Reprinted from The Catalog Marketer

How You Select Catalog Models, and Pose Them,
Can Attract or Repel Your Readers

by Rene Gnam

The successful promotion writer examines all mailing list data before turning on a typewriter or computer to be sure that benefit and description copy is targeted to the names on the lists being used. That list study guides the writer on how to cue the artist and photographer.

Here are general guidelines on selecting models, and posing them, so that the first time your reader spots a photo, he/she immediately identifies himself and thus can relate to the product being merchandised:

1. AGE
This is critical. Do not use a teen-ager if list research shows you'll be mailing to senior citizens. Your guideline is easy to follow: select a model's age to be in the upper one-third of the age range of the bulk of your prospects. Thus, if the lists you use constitute mainly 25-40 year olds, your model should be 35-40. Because readers identify with those who are closest to themselves, you want someone within the age bracket of the list audience. Because younger readers subconsciously respect those who are a touch older than themselves, you want a model in the upper third of your list audience.

2. SEX
Starch studies show males are not primarily attracted to females, but females are primarily attracted to other women. So you do not write copy or select models based on the opposite sex. Instead, select the sex matching that of the greatest number of names on your lists, and if your lists have a 50-50 sex split, try using one male and one female model  .  .  . but,

Write copy and select models for the prime users of specific products. Your reader knows that a safety relief valve on an industrial boiler is not operated by a woman and that, unless you mail to tailors, bobbins on sewing machines are not used by men  .  .  . but,

Often it pays to use more than one photo to demonstrate equal product appropriateness for males and females and to visually communicate that both sexes can easily use your item.

The hunk who runs your farm tractor would not look like a corporate chairman, but if it's a suburban lawn tractor, that's different. Readers should instantly see that models are fit for the product's use.

People shudder at traumas, crisis situations, unpleasant circumstances. So the model in your two-piece bikini should look like she's enjoying herself. Many apparel promoters mistakenly pose models to look as if they're in extreme pain. Would you want to buy a bathing suit that gives you such discomfort? Remember that you are not selling a garment or a piece of equipment. You are selling its enjoyment, utility, status, convenience  .  .  . its glow.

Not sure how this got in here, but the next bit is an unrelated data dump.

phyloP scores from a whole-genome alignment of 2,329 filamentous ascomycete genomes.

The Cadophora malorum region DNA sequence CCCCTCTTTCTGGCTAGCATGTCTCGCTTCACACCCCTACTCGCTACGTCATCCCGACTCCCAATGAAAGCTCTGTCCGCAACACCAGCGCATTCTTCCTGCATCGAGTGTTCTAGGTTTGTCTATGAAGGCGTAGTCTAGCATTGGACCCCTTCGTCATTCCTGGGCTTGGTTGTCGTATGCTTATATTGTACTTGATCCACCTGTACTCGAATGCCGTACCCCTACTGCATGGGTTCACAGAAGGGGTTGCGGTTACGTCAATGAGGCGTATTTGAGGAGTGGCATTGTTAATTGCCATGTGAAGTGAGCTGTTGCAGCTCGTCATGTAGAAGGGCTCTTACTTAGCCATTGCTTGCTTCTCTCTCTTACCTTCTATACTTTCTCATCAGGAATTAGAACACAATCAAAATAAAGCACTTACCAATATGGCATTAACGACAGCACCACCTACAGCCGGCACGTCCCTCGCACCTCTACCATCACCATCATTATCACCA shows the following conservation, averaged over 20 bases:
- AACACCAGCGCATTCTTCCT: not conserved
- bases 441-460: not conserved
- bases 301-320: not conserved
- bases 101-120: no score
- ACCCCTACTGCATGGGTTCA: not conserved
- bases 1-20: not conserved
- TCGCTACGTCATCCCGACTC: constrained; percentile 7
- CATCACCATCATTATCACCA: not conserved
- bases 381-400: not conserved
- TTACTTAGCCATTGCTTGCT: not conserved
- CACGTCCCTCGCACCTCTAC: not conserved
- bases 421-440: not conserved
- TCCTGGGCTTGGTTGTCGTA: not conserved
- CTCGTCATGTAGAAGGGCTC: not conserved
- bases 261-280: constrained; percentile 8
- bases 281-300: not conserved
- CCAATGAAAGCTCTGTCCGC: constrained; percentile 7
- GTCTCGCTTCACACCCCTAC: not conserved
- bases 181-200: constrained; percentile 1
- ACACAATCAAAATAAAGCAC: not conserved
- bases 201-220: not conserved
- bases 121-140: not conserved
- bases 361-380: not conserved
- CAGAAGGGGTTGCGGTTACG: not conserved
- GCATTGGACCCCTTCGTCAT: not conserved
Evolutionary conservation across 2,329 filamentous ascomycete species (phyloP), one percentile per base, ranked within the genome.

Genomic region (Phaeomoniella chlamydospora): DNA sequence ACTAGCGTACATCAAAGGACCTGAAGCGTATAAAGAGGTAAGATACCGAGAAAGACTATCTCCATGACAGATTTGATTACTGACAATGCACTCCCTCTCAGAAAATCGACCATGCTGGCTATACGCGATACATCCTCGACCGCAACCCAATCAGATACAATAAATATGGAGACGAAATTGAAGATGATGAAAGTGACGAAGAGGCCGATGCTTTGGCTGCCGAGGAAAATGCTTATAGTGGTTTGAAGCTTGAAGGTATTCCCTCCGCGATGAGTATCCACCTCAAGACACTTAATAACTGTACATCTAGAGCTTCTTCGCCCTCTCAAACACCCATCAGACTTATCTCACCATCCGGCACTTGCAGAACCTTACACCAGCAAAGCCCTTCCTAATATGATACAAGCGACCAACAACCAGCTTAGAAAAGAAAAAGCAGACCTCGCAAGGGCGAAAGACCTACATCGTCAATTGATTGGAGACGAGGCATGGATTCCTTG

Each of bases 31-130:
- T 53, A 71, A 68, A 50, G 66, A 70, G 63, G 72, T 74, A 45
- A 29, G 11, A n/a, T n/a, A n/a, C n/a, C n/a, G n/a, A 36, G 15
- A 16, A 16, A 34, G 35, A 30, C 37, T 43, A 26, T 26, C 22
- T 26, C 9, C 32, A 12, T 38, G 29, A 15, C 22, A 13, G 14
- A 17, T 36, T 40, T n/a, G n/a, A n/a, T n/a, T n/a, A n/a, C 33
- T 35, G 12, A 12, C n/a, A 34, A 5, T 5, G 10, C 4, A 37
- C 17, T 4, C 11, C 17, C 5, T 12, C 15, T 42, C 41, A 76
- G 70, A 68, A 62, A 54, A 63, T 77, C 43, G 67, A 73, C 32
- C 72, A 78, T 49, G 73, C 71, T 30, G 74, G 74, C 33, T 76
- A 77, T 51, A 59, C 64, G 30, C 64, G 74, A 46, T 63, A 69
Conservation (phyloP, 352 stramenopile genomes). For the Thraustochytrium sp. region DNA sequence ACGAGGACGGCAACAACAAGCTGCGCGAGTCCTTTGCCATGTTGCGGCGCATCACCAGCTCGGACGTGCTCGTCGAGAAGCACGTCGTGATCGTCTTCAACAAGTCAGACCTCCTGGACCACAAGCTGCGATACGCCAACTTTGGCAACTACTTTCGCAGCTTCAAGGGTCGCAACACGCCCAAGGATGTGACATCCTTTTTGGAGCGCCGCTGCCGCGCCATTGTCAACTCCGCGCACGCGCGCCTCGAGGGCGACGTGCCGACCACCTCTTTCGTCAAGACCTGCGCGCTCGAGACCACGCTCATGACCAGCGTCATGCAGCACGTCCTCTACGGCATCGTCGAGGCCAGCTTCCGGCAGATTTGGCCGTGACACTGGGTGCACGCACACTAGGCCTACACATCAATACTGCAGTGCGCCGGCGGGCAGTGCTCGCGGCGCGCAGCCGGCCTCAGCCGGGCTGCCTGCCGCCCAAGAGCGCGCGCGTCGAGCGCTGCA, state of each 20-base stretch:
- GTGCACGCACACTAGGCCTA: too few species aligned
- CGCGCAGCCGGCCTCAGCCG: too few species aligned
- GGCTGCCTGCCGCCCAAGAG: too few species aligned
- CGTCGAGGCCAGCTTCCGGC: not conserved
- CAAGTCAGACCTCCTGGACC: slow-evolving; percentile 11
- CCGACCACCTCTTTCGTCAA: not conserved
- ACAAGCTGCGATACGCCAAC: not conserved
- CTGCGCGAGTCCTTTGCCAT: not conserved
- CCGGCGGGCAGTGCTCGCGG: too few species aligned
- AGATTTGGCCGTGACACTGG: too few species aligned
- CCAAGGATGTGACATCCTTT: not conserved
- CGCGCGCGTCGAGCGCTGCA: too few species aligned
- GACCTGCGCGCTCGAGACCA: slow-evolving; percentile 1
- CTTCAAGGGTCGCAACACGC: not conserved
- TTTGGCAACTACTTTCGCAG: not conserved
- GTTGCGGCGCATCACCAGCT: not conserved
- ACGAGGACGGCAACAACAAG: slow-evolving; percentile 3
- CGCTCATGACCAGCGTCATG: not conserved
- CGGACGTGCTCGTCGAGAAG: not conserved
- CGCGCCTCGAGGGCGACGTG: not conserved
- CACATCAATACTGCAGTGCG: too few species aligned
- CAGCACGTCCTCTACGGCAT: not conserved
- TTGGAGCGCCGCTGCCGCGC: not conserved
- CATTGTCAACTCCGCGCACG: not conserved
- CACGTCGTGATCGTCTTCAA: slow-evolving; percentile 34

Show the model exhalting over possession of your product (perhaps smiling as she serves the meal she prepared with your cookware), but just show her hands as she fills the pots and places the pans on the stove. That way the reader sees the glow and recognizes the utility. Often you will want to select an additional model for hand shots.

Products displayed by themselves create less desire for ownership than products displayed with someone using them, enjoying them, benefiting by them. But that does not preclude also showing your product separately, perhaps from several views so the reader sees the full scope of your merchandise.

9. SITE.
Wonderful! Let me visualize wearing my tux at La Scala. But a compressor does not belong in a showroom. Show me how easy it is for me to hook up in my workshop. The key is to let me know that this product is appropriate and terrific for me by the combination of your site and model identity to me.

These guidelines are not your only considerations, but for the writer, they are essential.

As the writer plans a catalog or an individual product segment, he must visualize his display simultaneously with creating selling words. If he doesn't, he can't sell with maximum effectiveness and he certainly can't write powerful captions. Caption writing? That's a future column.


Rene Gnam is an independent response marketing consultant

specializing in creative advertising techniques.

He can be reached at 813-407-8400


Photo of Marketing Consultant Rene Gnam

Rene Gnam is a Marketing Consultant and Advertising Copywriter

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I'm usually in Florida, and here are the numbers:

FAX 813-475-4354      CELL 813-407-8400

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